For Only $425 Dollars, Nordstrom Will Pre-Dirty Your Jeans For You
Hey, American consumer! Do you want to look like a real, rugged, hardworking man of the land, but without all the inconvenience of being either rugged or hardworking or actually encountering "land?"
Well, have we got a deal for you! Nordstrom is now selling jeans with the mud already caked on, for the low, low price of only $425!
The copy on Nordstrom's page for their mud-coated jeans states:
Heavily distressed medium-blue denim jeans in a comfortable straight-leg fit embody rugged, Americana workwear that's seen some hard-working action with a crackled, caked-on muddy coating that shows you're not afraid to get down and dirty.
Except that if you are buying $425 jeans, you probably are! You are probably very, very afraid of that. Also, most rugged, hardworking Americans would not wear jeans with mud caked on them anywhere outside of an actual worksite.
As much as I want to laugh at how incredibly ridiculous this is -- and oh boy is it ever ridiculous -- there is something so deeply cynical and cruel about rich people adopting what they think are the aesthetics of poor people in order to give themselves the aura of a lifestyle they haven't earned.
Now, time for some fashion history! As you probably know, ripped and patched jeans first became popular in the 1960s. At the time, it was less of a fashion statement than it was a social one. The whole point of wearing jeans until they ripped, or patching them up when they did, was to tell anyone who looked your way you were not down with consumerism, that you were too busy doing important things like saving the world from war or making art to go down to the store and spend what little money you had on something new. Authentically ripped and patched jeans have always figured strongly in anti-consumerist subcultures like the hippies, punks and grunge. Thus, the vast cynicism and irony of designer ripped jeans. See also: clothing that comes with safety pins already on it, designer clothes that just look like they came from a thrift or vintage store, trendy t-shirts of bands you've never actually listened to, etc. etc.
Like when Barney's was selling these Black Flag and Joy Division t-shirts for over $200 each. Both of which I had in high school and I think paid $18 for:
There is a long history of fashion designers cynically stealing ideas from other cultures and subcultures and then making them about 85,000 times more expensive. This allows the very rich and out-of-touch to get the feeling that they are very cool and "edgy" and Bohemian and authentic without needing to have any connection to the actual culture or life that goes along with that. Especially the part about not having $425 to spend on jeans.
This nothing new, actually. Back in the Victorian era, it became very fashionable for a while to be very pale and thin. Why? Because those were characteristics of having "consumption" -- which, because of operas like La Bohème and La Traviata, was considered a disease contracted primarily by artists. I wish I were joking but I actually am not. That was a thing. Looking like you had consumption so people would think you were deep and thinky and very artistic.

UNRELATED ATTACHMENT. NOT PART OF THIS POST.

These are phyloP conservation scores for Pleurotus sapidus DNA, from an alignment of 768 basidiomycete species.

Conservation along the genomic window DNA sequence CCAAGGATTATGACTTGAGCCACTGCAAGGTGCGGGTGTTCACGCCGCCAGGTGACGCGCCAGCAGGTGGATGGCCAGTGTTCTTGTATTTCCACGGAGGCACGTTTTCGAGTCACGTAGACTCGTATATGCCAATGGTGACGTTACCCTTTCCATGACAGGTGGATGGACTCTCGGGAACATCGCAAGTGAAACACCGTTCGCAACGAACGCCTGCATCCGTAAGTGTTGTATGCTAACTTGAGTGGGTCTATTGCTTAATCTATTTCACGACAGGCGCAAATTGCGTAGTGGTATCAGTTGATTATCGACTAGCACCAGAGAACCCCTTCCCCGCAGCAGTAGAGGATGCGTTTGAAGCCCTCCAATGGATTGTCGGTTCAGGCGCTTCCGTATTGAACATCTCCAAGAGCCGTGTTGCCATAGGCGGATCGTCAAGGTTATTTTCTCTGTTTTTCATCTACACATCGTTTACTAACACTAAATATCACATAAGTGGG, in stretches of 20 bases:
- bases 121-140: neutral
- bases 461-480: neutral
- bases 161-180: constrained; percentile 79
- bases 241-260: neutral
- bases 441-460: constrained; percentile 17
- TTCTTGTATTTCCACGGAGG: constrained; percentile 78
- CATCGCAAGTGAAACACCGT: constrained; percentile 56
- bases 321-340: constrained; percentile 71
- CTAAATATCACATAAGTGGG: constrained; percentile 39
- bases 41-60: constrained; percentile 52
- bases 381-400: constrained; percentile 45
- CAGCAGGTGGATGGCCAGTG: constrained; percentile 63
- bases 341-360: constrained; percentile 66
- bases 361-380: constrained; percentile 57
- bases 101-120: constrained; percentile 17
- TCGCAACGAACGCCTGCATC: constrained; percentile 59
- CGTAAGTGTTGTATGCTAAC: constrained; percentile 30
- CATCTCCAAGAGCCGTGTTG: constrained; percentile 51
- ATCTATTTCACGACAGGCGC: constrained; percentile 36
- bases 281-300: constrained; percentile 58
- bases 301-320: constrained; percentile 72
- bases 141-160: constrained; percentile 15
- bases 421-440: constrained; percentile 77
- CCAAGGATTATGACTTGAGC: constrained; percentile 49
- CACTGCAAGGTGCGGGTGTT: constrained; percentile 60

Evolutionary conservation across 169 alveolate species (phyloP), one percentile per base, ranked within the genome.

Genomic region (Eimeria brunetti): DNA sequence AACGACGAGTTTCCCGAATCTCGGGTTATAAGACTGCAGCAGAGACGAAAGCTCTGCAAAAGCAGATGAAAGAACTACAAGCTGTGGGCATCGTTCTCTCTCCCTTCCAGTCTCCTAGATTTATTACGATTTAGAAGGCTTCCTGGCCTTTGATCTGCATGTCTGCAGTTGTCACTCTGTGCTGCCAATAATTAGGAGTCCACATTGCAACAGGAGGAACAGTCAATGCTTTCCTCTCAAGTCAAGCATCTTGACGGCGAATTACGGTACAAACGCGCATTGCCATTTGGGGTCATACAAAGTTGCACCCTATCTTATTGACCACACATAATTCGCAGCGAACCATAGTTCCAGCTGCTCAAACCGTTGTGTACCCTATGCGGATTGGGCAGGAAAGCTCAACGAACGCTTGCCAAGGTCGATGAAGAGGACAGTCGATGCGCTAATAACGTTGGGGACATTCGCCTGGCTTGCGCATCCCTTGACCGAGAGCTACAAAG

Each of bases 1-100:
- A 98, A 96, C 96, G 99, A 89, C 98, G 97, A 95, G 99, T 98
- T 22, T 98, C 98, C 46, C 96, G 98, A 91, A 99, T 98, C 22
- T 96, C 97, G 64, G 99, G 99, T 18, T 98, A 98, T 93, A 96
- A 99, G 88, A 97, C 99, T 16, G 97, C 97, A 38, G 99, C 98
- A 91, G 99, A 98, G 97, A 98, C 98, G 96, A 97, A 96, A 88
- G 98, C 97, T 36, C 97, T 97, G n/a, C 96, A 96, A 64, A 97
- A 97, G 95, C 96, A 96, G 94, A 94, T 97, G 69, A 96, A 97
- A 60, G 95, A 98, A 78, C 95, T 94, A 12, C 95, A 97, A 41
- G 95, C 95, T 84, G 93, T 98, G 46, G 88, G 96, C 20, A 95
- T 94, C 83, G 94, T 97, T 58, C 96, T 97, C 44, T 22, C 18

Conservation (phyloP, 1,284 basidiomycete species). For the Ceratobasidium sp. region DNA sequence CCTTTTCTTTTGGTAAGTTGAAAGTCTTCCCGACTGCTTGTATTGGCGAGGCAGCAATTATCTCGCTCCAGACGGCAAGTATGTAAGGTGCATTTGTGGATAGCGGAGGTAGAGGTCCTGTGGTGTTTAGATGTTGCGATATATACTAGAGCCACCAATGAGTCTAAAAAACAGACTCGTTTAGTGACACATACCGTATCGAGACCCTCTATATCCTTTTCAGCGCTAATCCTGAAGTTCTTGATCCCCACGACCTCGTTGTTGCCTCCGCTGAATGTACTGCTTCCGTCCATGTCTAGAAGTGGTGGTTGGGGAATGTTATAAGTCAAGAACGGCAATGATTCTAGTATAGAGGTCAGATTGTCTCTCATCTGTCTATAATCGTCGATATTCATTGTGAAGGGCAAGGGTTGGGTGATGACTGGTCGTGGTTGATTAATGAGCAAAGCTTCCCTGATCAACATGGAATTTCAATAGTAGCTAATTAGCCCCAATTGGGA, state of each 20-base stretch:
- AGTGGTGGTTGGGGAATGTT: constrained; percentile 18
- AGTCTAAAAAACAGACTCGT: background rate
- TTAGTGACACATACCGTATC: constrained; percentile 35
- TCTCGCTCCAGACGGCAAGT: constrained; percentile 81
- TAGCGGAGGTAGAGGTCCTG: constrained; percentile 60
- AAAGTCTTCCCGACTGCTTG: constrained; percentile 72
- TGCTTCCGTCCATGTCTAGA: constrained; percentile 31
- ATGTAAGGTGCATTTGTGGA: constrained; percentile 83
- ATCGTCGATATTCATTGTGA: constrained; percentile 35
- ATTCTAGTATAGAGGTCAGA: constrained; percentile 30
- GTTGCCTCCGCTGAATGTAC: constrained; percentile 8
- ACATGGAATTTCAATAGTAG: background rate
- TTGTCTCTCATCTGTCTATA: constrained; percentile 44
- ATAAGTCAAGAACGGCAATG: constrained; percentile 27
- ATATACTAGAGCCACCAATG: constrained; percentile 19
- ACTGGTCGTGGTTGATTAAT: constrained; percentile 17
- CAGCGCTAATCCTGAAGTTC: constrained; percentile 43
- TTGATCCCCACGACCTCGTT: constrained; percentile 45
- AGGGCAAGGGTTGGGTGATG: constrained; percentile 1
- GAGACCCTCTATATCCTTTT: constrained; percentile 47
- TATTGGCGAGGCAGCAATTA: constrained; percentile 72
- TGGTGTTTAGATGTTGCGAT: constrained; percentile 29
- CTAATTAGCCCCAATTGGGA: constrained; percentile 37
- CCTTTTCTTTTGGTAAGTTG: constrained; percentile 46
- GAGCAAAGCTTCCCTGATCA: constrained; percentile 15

Rich people often want to look like they are culturally "with it" without having to put any actual effort into it, without searching through thrift stores, without having to sew the patches on themselves. Free People is perhaps the best example of this -- pretty much everything they sell looks exactly like the clothes we used to buy in high school from the patchouli-scented hippie store/head shop in my city, only marked up like 20,000% and with a website whose homepage is full of cheesecake underwear pics. Essentially, they are unapologetic "poseurs" as we used to say back in my day, get off my lawn with your synthetic permanent grass stains.
It is thus no coincidence Corporate Fashion has started to appropriate what it imagines are the aesthetics of the working class. With all the attention being paid to supposed "Real Americans" following the election, designers are perhaps thinking to themselves their customers would like to get in on that action. And they're probably right, to some degree. When being rich isn't cool, rich people often don't want to look like they're rich, either.
However -- if I know anything about fashion cycles -- AND I DO, the rich need not worry for long, and probably should not invest too heavily in fake muddy pants. The last two times that exuding wealth has been seen as more cool and aspirational than being Bohemian were during Republican presidencies -- Reagan with the all the yuppies and their boatwear, and George W. Bush with Paris Hilton and "it bags." Given the fact that Trump is overall less popular than those presidents were at those times, it's possible things might not go that direction, but you never know.
But also those pants are fucking ridiculous and you are stupid if you purchase them.
OK, fashion moment is over, get to your Open Thread!
Robyn Pennacchia is a brilliant, fabulously talented and visually stunning angel of a human being, who shrugged off what she is pretty sure would have been a Tony Award-winning career in musical theater in order to write about stuff on the internet. In addition to her work at Wonkette, she also has a biweekly column at Dame. Follow her on Twitter at @RobynElyse